Arguably the issue at the forefront of most commercial real estate investors’ minds is that of inflation and what it means for their investment strategy, target assets and target returns. Over the course of three articles we analyse inflation in Asia Pacific, highlighting current trends as well as opportunities, challenges and potential strategies for investors. In this first article, we focus on inflation across the region, its forecast outlook and implications for the timing and extent of interest rate hikes.
Inflation accelerating, but not setting records… yet
At the start of 2022, the economic outlook for the region for the year ahead remains positive. Asia Pacific is forecast to lead regional GDP growth and some of the region’s major economies and financial centres, including Japan, India, Singapore and Australia are forecast to experience economic growth above their respective 2015-19 averages. However, inflationary pressures are building. Inflation is not inherently bad as most central banks operate within a target band, but too much (or too little) inflation requires countermeasures, mostly in the form of interest rate movements.
Currently, the situation in Asia Pacific is considerably behind that of the US. As at the end of February 2022, inflation in the US was running at 7.9% year-on-year. This is up on the 7.5% recorded in January and well above the 2.1% average in 2018 and 2019, to sit at the highest rate in 40 years.
Within Asia Pacific, inflation varies considerably at the market level. Presently, the region is divided with inflation in five markets below the 2018-19 average and seven above the average. Mainland China sits at one end of the spectrum with the February 2022 inflation figure at 1.2% compared to 3.4% in 2018-19. Vietnam, Hong Kong and Indonesia also are currently well below the 2-year average prior to COVID-19. Singapore sits at the other end at 4.1% in February 2022 compared to the pre-covid average of just 0.6%, with Thailand, India and South Korea also experiencing inflation of over 240bps above 2018-19. Japan sits in the middle of the spectrum with inflation currently above the 2018-19 average but below the 2% target, though cost pressures are mounting with the weakening yen causing the import price index to surge.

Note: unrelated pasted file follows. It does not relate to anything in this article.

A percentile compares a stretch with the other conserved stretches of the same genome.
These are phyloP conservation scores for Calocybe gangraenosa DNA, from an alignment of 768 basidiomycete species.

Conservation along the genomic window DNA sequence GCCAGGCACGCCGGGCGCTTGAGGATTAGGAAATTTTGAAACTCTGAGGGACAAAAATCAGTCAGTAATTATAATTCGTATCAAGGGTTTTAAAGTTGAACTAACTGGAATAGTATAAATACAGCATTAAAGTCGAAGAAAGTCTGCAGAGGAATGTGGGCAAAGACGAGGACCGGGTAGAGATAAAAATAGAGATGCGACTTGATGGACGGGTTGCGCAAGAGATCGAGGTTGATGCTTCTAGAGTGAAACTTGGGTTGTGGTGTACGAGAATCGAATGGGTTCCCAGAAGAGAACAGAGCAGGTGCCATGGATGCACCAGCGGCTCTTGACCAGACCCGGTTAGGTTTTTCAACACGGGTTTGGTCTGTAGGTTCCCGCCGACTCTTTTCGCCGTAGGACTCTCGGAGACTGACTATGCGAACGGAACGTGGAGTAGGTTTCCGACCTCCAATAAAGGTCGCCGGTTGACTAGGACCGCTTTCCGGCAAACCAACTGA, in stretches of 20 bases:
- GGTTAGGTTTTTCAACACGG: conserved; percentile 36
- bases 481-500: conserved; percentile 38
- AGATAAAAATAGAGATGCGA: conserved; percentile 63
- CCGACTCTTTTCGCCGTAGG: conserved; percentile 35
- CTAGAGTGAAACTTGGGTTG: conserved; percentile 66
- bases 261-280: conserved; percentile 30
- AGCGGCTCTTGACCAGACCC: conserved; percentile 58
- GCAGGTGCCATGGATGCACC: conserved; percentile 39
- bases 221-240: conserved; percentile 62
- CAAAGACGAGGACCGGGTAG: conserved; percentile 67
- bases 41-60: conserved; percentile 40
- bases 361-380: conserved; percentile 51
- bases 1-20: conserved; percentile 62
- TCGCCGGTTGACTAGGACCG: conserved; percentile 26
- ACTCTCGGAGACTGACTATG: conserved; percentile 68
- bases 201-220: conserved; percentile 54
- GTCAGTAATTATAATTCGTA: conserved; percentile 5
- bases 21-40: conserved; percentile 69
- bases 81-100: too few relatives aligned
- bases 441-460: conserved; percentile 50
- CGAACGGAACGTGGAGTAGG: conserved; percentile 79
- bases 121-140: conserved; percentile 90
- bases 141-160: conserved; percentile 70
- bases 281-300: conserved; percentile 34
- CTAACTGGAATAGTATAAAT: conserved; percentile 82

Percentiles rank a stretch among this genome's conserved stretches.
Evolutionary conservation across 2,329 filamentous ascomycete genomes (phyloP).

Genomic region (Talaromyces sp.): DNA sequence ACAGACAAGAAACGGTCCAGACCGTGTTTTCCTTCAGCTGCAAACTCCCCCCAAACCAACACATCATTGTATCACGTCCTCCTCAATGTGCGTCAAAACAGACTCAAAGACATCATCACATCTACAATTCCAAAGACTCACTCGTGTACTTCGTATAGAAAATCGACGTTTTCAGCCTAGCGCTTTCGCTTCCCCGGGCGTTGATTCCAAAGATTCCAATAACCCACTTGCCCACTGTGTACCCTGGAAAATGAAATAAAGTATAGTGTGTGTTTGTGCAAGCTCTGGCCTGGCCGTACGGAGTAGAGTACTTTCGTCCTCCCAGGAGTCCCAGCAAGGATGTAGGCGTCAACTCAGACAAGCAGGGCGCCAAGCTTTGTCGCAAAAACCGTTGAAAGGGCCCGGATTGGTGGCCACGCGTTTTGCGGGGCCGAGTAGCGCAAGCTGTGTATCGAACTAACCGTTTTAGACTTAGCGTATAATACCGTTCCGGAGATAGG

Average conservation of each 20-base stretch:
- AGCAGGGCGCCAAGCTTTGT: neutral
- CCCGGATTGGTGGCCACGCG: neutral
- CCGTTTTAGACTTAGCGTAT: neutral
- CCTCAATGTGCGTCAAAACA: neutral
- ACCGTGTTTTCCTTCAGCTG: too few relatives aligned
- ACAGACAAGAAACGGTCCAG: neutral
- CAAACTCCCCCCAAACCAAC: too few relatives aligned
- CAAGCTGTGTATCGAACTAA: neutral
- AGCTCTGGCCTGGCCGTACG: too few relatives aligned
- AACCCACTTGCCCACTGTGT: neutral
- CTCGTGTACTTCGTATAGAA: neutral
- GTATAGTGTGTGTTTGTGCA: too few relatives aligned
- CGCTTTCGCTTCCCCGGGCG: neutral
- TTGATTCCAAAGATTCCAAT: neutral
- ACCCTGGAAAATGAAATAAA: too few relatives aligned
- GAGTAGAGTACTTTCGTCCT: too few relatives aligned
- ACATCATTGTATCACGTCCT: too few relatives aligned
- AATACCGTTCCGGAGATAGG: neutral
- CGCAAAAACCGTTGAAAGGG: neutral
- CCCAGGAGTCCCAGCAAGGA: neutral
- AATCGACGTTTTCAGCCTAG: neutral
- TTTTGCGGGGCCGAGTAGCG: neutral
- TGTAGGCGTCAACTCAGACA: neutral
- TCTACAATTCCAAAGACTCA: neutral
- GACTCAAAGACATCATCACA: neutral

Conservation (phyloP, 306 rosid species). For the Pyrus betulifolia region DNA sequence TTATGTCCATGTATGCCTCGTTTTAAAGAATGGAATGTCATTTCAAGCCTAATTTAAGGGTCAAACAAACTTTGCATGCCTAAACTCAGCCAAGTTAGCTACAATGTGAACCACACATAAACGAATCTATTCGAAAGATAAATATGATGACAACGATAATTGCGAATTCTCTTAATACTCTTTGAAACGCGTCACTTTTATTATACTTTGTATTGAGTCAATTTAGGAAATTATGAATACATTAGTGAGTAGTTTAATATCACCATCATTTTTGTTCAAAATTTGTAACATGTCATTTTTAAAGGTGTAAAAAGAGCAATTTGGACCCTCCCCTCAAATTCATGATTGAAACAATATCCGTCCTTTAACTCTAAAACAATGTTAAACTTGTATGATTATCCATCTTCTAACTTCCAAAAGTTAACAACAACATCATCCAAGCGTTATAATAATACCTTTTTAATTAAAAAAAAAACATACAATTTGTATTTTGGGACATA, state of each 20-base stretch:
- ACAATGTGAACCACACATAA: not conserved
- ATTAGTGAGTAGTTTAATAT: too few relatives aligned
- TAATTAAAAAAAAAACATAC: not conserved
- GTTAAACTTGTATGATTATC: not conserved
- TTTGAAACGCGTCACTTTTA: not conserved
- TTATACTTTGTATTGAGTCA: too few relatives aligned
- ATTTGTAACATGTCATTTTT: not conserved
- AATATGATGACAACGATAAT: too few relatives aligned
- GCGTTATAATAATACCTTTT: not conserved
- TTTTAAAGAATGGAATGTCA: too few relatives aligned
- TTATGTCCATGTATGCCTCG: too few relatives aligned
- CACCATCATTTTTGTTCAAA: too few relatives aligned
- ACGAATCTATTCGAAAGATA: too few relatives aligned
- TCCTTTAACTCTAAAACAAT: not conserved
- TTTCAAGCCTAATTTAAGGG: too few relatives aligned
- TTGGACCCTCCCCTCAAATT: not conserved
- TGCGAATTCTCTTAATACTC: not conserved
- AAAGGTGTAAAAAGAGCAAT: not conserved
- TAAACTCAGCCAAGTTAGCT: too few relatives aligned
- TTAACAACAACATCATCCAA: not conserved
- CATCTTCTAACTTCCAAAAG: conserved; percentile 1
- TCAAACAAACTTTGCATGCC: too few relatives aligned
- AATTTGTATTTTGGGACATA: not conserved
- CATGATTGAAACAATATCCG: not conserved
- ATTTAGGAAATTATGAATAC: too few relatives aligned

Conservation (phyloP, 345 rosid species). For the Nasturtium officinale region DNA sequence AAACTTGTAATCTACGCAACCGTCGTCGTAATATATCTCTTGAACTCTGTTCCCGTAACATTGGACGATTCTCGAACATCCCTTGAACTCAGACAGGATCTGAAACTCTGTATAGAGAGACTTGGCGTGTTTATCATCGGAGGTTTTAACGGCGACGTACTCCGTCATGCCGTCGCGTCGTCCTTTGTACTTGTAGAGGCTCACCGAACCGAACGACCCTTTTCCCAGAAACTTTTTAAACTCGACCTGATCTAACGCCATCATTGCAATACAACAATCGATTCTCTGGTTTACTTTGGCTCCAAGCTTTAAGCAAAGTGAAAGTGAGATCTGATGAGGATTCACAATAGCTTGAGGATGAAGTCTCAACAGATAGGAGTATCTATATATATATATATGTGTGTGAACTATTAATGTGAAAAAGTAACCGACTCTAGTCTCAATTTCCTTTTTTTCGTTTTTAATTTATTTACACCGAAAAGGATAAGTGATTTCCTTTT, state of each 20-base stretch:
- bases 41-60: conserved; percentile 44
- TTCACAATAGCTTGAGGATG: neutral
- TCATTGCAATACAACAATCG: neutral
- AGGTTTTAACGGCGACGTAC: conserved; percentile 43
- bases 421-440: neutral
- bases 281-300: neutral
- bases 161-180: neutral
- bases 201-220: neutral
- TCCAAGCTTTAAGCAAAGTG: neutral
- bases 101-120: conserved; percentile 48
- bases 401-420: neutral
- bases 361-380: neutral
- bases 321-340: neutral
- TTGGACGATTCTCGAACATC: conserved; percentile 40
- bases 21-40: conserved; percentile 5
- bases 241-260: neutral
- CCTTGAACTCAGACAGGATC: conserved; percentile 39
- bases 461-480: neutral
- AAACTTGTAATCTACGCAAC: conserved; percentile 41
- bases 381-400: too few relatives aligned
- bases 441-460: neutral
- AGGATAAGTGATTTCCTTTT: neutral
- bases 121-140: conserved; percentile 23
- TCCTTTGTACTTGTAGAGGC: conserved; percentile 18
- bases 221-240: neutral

Figure 1: Asia Pacific inflation (% y-o-y) for select time periods
Source: Moody’s, Cushman & Wakefield
Variable timing for Interest rates to rise from historical lows
Debate continues over whether inflationary pressures are transitory or more persistent and it is far from certain whether inflation will subside on its own. Initial beliefs were that as supply chain bottlenecks eased and as consumption shifts from goods to services, a level of normalcy would return. Unfortunately, inflationary pressures have exacerbated due to the Russia-Ukraine military conflict, epitomised by the increase in world fuel and food prices. The revised expectation is for regional inflation to peak higher and for longer, but even with this adjustment the worst should have washed through by the end of 2022 and that inflation should begin to stabilise in early 2023.